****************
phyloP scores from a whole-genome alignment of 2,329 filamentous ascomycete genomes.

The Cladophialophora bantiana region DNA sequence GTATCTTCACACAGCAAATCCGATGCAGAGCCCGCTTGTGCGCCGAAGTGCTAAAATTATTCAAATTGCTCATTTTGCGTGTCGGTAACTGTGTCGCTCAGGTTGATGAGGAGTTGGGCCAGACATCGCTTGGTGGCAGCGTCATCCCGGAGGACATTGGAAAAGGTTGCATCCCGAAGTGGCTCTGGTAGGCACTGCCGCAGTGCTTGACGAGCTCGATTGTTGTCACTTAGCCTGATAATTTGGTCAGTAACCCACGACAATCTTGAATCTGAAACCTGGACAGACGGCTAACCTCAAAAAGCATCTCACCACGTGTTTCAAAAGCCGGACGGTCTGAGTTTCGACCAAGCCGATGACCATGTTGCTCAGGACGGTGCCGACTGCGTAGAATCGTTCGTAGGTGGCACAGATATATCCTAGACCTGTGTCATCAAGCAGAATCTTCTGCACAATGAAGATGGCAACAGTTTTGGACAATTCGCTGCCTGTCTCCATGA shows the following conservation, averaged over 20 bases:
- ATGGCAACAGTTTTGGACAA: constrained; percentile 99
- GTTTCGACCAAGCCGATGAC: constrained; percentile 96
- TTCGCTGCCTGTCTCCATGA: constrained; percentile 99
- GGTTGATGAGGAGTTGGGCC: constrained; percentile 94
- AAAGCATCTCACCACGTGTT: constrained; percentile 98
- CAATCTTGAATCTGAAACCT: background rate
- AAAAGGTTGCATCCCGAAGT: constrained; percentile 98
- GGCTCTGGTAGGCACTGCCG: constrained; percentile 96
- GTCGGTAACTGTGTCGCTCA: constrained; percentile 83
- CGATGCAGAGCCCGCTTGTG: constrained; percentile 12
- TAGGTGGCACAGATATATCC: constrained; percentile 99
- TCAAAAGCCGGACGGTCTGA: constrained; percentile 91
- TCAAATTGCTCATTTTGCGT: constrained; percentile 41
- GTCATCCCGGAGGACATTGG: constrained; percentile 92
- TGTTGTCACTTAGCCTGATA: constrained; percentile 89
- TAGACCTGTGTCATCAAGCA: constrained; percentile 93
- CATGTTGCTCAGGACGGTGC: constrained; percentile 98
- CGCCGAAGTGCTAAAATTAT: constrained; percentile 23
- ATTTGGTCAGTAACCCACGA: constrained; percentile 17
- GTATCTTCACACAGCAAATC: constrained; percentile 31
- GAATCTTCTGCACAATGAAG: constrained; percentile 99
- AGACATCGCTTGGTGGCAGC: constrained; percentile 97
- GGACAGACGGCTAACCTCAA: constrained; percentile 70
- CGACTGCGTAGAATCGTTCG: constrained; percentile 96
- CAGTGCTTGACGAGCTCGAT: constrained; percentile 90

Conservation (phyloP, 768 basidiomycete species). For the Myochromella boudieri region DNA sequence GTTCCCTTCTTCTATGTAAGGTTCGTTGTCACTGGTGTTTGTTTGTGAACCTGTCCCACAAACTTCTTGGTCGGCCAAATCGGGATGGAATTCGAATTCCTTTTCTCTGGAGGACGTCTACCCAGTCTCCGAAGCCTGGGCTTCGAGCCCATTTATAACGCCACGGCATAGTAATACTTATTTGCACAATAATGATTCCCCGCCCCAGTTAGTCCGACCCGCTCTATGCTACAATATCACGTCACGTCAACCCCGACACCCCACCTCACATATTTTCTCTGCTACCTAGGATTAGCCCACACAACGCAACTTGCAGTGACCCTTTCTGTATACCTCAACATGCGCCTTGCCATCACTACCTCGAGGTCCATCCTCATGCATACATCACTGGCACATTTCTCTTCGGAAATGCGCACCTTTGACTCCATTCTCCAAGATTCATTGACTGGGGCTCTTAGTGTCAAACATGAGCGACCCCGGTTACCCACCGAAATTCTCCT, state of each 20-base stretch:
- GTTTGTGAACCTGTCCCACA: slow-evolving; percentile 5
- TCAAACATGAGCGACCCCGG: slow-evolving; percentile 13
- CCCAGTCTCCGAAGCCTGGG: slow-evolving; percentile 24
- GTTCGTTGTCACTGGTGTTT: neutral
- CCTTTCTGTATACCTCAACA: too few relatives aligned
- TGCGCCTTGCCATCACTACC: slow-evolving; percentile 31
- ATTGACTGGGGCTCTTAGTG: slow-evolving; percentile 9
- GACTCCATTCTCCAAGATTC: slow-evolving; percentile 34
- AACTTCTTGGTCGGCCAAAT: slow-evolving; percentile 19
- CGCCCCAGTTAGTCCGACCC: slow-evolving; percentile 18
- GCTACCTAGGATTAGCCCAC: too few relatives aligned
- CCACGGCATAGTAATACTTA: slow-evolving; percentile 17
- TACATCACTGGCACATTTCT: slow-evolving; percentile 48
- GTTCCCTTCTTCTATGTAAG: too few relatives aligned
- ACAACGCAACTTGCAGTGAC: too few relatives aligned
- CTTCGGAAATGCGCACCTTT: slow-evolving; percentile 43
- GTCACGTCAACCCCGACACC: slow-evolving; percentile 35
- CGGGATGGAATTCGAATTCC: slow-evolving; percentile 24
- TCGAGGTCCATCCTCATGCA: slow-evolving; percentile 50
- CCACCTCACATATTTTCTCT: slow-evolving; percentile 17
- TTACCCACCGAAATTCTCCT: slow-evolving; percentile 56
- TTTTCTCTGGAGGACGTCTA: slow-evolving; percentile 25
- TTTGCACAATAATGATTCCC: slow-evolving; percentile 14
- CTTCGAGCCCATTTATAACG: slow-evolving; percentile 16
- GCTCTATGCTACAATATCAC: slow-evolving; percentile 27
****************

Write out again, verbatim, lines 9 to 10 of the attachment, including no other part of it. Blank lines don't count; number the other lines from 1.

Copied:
- AAAAGGTTGCATCCCGAAGT: constrained; percentile 98
- GGCTCTGGTAGGCACTGCCG: constrained; percentile 96